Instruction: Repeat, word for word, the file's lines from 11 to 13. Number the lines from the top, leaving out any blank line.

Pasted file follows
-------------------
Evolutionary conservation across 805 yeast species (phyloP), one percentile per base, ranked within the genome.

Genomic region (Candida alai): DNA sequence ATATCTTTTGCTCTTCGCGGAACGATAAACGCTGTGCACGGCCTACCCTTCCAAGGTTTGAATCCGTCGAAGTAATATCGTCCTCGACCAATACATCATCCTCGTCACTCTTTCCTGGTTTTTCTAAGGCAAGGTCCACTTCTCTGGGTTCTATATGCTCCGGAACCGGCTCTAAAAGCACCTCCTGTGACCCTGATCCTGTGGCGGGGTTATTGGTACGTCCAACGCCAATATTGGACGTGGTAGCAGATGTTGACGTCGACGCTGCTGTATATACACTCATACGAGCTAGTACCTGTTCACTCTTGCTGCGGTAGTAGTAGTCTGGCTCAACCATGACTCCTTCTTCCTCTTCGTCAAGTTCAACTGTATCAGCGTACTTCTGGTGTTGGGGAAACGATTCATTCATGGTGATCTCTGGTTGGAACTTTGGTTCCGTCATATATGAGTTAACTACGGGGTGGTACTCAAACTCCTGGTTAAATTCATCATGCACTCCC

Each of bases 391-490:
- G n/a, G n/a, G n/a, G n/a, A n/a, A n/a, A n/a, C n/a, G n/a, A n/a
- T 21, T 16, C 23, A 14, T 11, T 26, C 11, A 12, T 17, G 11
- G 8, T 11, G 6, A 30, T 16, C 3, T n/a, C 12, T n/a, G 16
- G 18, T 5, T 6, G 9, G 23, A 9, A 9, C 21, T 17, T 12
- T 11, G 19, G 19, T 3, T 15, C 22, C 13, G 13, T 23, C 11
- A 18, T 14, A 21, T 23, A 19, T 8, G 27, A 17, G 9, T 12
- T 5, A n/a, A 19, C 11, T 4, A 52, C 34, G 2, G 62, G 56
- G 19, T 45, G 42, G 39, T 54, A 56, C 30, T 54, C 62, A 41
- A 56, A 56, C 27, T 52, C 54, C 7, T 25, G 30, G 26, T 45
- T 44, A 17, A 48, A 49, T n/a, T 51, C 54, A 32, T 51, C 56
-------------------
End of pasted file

- G 19, T 45, G 42, G 39, T 54, A 56, C 30, T 54, C 62, A 41
- A 56, A 56, C 27, T 52, C 54, C 7, T 25, G 30, G 26, T 45
- T 44, A 17, A 48, A 49, T n/a, T 51, C 54, A 32, T 51, C 56